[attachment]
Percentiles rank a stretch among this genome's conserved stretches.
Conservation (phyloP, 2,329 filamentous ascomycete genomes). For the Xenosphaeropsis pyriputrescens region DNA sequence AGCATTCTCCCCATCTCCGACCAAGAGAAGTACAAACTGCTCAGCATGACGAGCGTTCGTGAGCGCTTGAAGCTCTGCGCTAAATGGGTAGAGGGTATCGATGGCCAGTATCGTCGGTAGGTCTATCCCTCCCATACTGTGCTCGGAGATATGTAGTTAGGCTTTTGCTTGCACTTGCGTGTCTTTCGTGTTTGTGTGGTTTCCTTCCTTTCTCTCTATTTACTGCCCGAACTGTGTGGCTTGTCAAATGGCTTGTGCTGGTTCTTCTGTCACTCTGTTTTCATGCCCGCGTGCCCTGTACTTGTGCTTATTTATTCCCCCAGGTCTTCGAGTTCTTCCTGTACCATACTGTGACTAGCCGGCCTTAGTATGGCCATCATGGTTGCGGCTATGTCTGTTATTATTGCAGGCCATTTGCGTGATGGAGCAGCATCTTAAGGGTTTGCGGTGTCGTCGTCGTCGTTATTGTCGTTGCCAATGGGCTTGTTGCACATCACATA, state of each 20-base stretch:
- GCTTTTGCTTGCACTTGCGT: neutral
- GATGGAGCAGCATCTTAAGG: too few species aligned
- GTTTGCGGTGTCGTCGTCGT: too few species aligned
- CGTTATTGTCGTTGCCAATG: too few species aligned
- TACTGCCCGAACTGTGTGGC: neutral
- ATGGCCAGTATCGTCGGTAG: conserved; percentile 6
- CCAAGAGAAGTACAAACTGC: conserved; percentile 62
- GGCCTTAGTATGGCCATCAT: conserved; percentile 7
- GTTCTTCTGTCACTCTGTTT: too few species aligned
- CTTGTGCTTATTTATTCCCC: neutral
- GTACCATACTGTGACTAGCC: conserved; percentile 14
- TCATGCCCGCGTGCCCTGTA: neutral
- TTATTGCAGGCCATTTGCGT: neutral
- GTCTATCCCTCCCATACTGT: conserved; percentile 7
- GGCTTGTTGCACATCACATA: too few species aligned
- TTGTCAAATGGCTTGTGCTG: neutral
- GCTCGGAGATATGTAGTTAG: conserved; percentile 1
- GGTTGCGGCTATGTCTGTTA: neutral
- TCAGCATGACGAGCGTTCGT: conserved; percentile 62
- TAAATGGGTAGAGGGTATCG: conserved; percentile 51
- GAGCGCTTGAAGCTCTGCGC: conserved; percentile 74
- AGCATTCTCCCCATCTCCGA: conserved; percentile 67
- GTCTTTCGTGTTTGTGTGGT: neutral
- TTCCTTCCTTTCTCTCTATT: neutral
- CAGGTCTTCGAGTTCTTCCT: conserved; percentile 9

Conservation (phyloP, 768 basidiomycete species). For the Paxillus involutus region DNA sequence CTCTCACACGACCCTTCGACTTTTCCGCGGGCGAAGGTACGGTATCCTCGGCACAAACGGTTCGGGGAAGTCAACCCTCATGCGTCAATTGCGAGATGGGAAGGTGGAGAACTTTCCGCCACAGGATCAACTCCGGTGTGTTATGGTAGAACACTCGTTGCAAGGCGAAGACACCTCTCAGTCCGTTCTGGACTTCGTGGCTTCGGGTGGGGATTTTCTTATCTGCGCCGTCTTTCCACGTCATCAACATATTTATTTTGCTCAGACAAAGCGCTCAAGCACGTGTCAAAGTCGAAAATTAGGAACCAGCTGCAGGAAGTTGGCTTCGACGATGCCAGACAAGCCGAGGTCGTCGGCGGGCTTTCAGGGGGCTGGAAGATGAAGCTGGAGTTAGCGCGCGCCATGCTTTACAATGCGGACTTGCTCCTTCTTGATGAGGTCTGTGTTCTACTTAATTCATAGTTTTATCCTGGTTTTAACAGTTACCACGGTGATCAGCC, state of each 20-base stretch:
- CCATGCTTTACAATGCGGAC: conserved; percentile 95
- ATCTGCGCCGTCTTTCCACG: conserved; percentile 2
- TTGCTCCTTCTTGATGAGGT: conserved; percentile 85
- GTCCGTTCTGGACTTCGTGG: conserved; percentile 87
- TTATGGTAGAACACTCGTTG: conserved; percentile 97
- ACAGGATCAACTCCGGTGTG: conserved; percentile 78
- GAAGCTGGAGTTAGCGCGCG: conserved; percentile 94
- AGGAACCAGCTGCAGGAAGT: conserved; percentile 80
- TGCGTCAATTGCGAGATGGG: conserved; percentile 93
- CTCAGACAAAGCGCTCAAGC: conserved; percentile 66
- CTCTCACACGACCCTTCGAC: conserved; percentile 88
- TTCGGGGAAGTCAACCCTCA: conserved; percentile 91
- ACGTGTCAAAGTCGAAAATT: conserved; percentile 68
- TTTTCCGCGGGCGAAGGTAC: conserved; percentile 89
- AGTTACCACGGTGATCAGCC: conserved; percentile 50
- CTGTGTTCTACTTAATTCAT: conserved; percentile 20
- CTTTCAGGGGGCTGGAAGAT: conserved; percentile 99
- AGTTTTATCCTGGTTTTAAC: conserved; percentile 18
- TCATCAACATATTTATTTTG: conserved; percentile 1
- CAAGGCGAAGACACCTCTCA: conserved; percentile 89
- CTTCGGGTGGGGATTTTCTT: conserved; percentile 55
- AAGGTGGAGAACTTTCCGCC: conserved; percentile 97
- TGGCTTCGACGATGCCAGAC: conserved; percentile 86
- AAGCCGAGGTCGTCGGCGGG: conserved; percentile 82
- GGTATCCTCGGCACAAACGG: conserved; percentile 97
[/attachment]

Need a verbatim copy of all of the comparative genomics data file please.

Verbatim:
Percentiles rank a stretch among this genome's conserved stretches.
Conservation (phyloP, 2,329 filamentous ascomycete genomes). For the Xenosphaeropsis pyriputrescens region DNA sequence AGCATTCTCCCCATCTCCGACCAAGAGAAGTACAAACTGCTCAGCATGACGAGCGTTCGTGAGCGCTTGAAGCTCTGCGCTAAATGGGTAGAGGGTATCGATGGCCAGTATCGTCGGTAGGTCTATCCCTCCCATACTGTGCTCGGAGATATGTAGTTAGGCTTTTGCTTGCACTTGCGTGTCTTTCGTGTTTGTGTGGTTTCCTTCCTTTCTCTCTATTTACTGCCCGAACTGTGTGGCTTGTCAAATGGCTTGTGCTGGTTCTTCTGTCACTCTGTTTTCATGCCCGCGTGCCCTGTACTTGTGCTTATTTATTCCCCCAGGTCTTCGAGTTCTTCCTGTACCATACTGTGACTAGCCGGCCTTAGTATGGCCATCATGGTTGCGGCTATGTCTGTTATTATTGCAGGCCATTTGCGTGATGGAGCAGCATCTTAAGGGTTTGCGGTGTCGTCGTCGTCGTTATTGTCGTTGCCAATGGGCTTGTTGCACATCACATA, state of each 20-base stretch:
- GCTTTTGCTTGCACTTGCGT: neutral
- GATGGAGCAGCATCTTAAGG: too few species aligned
- GTTTGCGGTGTCGTCGTCGT: too few species aligned
- CGTTATTGTCGTTGCCAATG: too few species aligned
- TACTGCCCGAACTGTGTGGC: neutral
- ATGGCCAGTATCGTCGGTAG: conserved; percentile 6
- CCAAGAGAAGTACAAACTGC: conserved; percentile 62
- GGCCTTAGTATGGCCATCAT: conserved; percentile 7
- GTTCTTCTGTCACTCTGTTT: too few species aligned
- CTTGTGCTTATTTATTCCCC: neutral
- GTACCATACTGTGACTAGCC: conserved; percentile 14
- TCATGCCCGCGTGCCCTGTA: neutral
- TTATTGCAGGCCATTTGCGT: neutral
- GTCTATCCCTCCCATACTGT: conserved; percentile 7
- GGCTTGTTGCACATCACATA: too few species aligned
- TTGTCAAATGGCTTGTGCTG: neutral
- GCTCGGAGATATGTAGTTAG: conserved; percentile 1
- GGTTGCGGCTATGTCTGTTA: neutral
- TCAGCATGACGAGCGTTCGT: conserved; percentile 62
- TAAATGGGTAGAGGGTATCG: conserved; percentile 51
- GAGCGCTTGAAGCTCTGCGC: conserved; percentile 74
- AGCATTCTCCCCATCTCCGA: conserved; percentile 67
- GTCTTTCGTGTTTGTGTGGT: neutral
- TTCCTTCCTTTCTCTCTATT: neutral
- CAGGTCTTCGAGTTCTTCCT: conserved; percentile 9

Conservation (phyloP, 768 basidiomycete species). For the Paxillus involutus region DNA sequence CTCTCACACGACCCTTCGACTTTTCCGCGGGCGAAGGTACGGTATCCTCGGCACAAACGGTTCGGGGAAGTCAACCCTCATGCGTCAATTGCGAGATGGGAAGGTGGAGAACTTTCCGCCACAGGATCAACTCCGGTGTGTTATGGTAGAACACTCGTTGCAAGGCGAAGACACCTCTCAGTCCGTTCTGGACTTCGTGGCTTCGGGTGGGGATTTTCTTATCTGCGCCGTCTTTCCACGTCATCAACATATTTATTTTGCTCAGACAAAGCGCTCAAGCACGTGTCAAAGTCGAAAATTAGGAACCAGCTGCAGGAAGTTGGCTTCGACGATGCCAGACAAGCCGAGGTCGTCGGCGGGCTTTCAGGGGGCTGGAAGATGAAGCTGGAGTTAGCGCGCGCCATGCTTTACAATGCGGACTTGCTCCTTCTTGATGAGGTCTGTGTTCTACTTAATTCATAGTTTTATCCTGGTTTTAACAGTTACCACGGTGATCAGCC, state of each 20-base stretch:
- CCATGCTTTACAATGCGGAC: conserved; percentile 95
- ATCTGCGCCGTCTTTCCACG: conserved; percentile 2
- TTGCTCCTTCTTGATGAGGT: conserved; percentile 85
- GTCCGTTCTGGACTTCGTGG: conserved; percentile 87
- TTATGGTAGAACACTCGTTG: conserved; percentile 97
- ACAGGATCAACTCCGGTGTG: conserved; percentile 78
- GAAGCTGGAGTTAGCGCGCG: conserved; percentile 94
- AGGAACCAGCTGCAGGAAGT: conserved; percentile 80
- TGCGTCAATTGCGAGATGGG: conserved; percentile 93
- CTCAGACAAAGCGCTCAAGC: conserved; percentile 66
- CTCTCACACGACCCTTCGAC: conserved; percentile 88
- TTCGGGGAAGTCAACCCTCA: conserved; percentile 91
- ACGTGTCAAAGTCGAAAATT: conserved; percentile 68
- TTTTCCGCGGGCGAAGGTAC: conserved; percentile 89
- AGTTACCACGGTGATCAGCC: conserved; percentile 50
- CTGTGTTCTACTTAATTCAT: conserved; percentile 20
- CTTTCAGGGGGCTGGAAGAT: conserved; percentile 99
- AGTTTTATCCTGGTTTTAAC: conserved; percentile 18
- TCATCAACATATTTATTTTG: conserved; percentile 1
- CAAGGCGAAGACACCTCTCA: conserved; percentile 89
- CTTCGGGTGGGGATTTTCTT: conserved; percentile 55
- AAGGTGGAGAACTTTCCGCC: conserved; percentile 97
- TGGCTTCGACGATGCCAGAC: conserved; percentile 86
- AAGCCGAGGTCGTCGGCGGG: conserved; percentile 82
- GGTATCCTCGGCACAAACGG: conserved; percentile 97